Caistor St Edmund Roman town bought by Norfolk trust

Caistor St Edmund Roman site, Norfolk (Photo: Mike Page)
Image caption Venta Icenorum was once the Roman capital of Norfolk and Suffolk

The future of an important Roman site in Norfolk has been secured following a £374,000 grant given to the Norfolk Archaeological Trust (NAT).

The money was provided for the trust from National Heritage, English Heritage and South Norfolk Council.

The funds will buy the west side of the buried town at Caistor St Edmund, south Norwich, after farming and illegal metal detecting caused damage.

"This is wonderful news," said Carole Souter from National Heritage.

"Venta Icenorum offers a rare and exciting insight into our Roman and Anglo-Saxon past," she added.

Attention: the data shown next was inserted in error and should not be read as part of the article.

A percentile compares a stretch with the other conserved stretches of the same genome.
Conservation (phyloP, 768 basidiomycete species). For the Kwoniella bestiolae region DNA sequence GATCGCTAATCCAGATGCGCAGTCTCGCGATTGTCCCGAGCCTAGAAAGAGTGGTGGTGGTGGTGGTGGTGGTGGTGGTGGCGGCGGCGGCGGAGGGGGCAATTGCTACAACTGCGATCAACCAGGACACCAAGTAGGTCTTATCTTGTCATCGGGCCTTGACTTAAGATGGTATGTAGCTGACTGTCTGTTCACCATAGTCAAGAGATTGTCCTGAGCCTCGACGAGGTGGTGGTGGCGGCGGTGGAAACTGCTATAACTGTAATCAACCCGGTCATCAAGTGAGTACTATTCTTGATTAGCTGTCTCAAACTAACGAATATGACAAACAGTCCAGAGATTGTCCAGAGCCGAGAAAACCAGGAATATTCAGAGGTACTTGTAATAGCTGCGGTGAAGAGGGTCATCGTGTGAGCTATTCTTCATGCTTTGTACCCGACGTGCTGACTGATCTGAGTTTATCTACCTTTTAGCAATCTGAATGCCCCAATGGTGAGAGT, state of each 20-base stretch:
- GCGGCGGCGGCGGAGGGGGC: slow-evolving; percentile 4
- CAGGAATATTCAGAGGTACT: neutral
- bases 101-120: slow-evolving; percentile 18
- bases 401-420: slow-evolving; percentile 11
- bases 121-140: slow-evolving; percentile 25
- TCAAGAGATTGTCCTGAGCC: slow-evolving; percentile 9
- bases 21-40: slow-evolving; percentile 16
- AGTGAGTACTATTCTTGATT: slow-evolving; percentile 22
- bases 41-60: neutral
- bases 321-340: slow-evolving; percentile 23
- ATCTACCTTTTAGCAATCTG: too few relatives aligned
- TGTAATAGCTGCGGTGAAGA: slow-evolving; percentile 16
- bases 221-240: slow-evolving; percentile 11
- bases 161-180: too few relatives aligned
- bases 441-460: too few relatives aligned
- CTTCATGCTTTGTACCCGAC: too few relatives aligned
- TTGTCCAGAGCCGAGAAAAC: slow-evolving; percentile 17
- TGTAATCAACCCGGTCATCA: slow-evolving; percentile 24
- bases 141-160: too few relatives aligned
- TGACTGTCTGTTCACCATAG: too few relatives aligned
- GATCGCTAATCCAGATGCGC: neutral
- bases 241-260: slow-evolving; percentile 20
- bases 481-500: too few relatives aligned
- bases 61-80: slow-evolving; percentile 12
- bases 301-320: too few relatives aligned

Venta Icenorum, the once Roman capital of Norfolk and Suffolk, is one of only three remaining buried sites in Britain that remains fully intact because it has not been built on.

Peter Wade-Martins, director of the Norfolk Archaeological Trust, said: "I am absolutely delighted that the trust has managed to acquire a vitally important part of the Roman town."

Dr Will Fletcher, an English Heritage inspector of ancient monuments for Norfolk, said: "We recognise this is a once in a lifetime opportunity to safeguard an important part of our nation's heritage for the future.

"We believe this site is at significant risk and our grant will go towards protecting this valuable Roman town."

Much of the site is accessible to the public.

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